Mad Clown's Mad Raps

Mad Clown Mad Clown Photo courtesy of Starship Entertainment

 

Jo Dong-rim, better known as Mad Clown, is most recognizable for his sharp and high-tone rapping. He worked with South Korean singer Soyou on the song "Stupid in Love" and was featured on "Anxious" by Melody Day. His song "Fire" went to number one on the Gaon Music Chart, and he was a judge on the popular rap reality show "Show Me the Money's" fifth season and "High School Rapper." Seoul Journal discussed his career and future plans with Jo Dong-rim.

SJ: Why did you choose the name Mad Clown?

Mad Clown: I'm a big fan of Leessang and I love their song, "Clown." Without thinking, I just put ‘clown' in my name and added the word "mad." That was all! It has no great meaning actually.

SJ: When did you start rapping?

Mad Clown: It was around 2004 when I began writing lyrics.

SJ: What created your interest in hip-hop?

Mad Clown: I got into hip-hop since I was in the middle school, I played with "b-boying" and developed an interest in hip-hop. Now I'm here.

SJ: Who are your favorite artists, both Korean and international?

Mad Clown:: Recently, I found this rapper Smino, and his music was so fantastic. I think he is going to achieve great success and I am crazy about D'Angelo's music. The album "Voodoo" is always good in every time and in every mood. That's really sick. Dumbfoundead is also cool.

SJ: Is there a song you can also listen to without being bored?

Mad Clown: "Feel Like Makin' Love" by D'angelo.

SJ: Could you tell us a bit about your new album?

Mad Clown: It's a remarkably straightforward album. The way the melody was released with the lyrics is very hard-hitting. I wanted to make a good pop album with my style. The title of the song and the album, Love Is A Dog From Hell came from the poem by Charles Bukowski. In making this album, it gave me great inspiration.

SJ: What is your favorite thing to do outside of music?

Mad Clown: I love jogging the most. Playing Playstation is also the best! I was practicing b-boying hard, but my knee isn't good so I'm taking a rest these days.

SJ: To you, what is the most important thing to express through your art?

Mad Clown: Am I exaggerating my thoughts and feelings? To put it in another way, "How honest am I?" People can't be honest all the time one hundred percent. When you use language, you even misunderstand yourself. Then how about others? This is the point: to express yourself to others in an effective way. I try to be very specific when I write lyrics. If there's a subject, I don't try making it understandable to people by itself. I draw a picture with the words to show them what I think. Sometimes I fail, but this is the main key for me to stay satisfied with my music.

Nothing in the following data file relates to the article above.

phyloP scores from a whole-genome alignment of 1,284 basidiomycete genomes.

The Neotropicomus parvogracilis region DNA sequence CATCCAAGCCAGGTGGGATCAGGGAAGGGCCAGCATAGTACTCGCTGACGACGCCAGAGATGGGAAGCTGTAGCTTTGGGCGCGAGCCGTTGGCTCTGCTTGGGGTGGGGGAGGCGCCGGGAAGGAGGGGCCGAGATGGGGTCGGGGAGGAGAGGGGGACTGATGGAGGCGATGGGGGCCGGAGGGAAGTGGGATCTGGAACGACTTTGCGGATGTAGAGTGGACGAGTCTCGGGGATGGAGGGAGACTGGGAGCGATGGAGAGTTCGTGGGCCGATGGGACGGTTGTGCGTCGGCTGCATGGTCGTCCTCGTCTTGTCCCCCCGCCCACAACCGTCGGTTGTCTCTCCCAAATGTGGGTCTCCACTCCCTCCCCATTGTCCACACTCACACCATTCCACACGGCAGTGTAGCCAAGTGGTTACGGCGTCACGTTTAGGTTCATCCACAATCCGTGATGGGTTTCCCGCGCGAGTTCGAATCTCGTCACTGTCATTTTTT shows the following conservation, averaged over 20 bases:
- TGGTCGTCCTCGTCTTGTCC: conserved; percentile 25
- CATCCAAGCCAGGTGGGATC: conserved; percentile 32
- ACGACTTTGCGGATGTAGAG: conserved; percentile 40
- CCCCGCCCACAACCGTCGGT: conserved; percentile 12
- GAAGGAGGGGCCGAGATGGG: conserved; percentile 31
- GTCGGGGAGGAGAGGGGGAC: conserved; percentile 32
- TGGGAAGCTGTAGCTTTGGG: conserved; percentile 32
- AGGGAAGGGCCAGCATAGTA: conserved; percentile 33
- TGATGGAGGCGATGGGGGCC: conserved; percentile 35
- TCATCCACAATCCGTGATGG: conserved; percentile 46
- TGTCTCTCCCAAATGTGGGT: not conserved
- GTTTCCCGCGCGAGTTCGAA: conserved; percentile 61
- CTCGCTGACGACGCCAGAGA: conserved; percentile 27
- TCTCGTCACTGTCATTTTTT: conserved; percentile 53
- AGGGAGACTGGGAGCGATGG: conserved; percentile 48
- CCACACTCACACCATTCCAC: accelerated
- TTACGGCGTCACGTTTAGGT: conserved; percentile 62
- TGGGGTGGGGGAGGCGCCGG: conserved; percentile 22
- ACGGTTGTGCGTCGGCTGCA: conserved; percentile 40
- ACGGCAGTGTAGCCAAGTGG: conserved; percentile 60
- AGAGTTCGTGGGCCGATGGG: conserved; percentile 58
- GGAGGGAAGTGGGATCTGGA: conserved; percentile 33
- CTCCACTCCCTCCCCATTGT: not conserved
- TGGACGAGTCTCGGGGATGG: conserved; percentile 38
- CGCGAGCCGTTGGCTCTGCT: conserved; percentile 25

SJ: How do you find inspiration for creating music?

Mad Clown: I think it's similar to everyone else: watching movies, listening to music, reading novels…or walking alone.

SJ: What are some of your most memorable moments as an artist?

Mad Clown: When I was on stage for the first time in my life, I barely saw the audience. I stood on the audience's back and just mumbled while holding the microphone. That was around 2006 and I can't forget it.

SJ: What do you think is the most important thing anyone should keep in mind when making music?

Mad Clown: Even if you are not that skillful, I'd say you should have your style and color more than skill. A plate is just a plate. The content you have on it is the most important thing.

SJ: Other than South Korea, what is your dream country to perform in?

Mad Clown:Definitely the U.S.A!

SJ: Is there an artist that you would love to collaborate with?

Mad Clown: I would like to collaborate with the beat maker Mr. Carmark, of the U.S.A, if I have a chance.

SJ: What has been your proudest achievement?

Mad Clown: I made money doing music and raised a decent family with it. I also lightened my parents' worries.

Read 286 times
Anthony Al-Jamie

Dr. Anthony Al-Jamie lived and worked as an educational administrator and journalist in Tokyo for over 20 years. His in-depth understanding of Japanese language and culture has allowed him to carry out interviews with many of the most renowned individuals in Japan. He first began writing for the Tokyo Journal in the 1990s as Education Editor, later he was promoted to Senior Editor, and eventually International Editor. He currently works in higher education publishing and serves the Tokyo Journal and Seoul Journal as Executive Editor.

EDITORIAL STAFF

CONTRIBUTORS

CONTRIBUTORS

© 2016 Seoul Journal
All rights reserved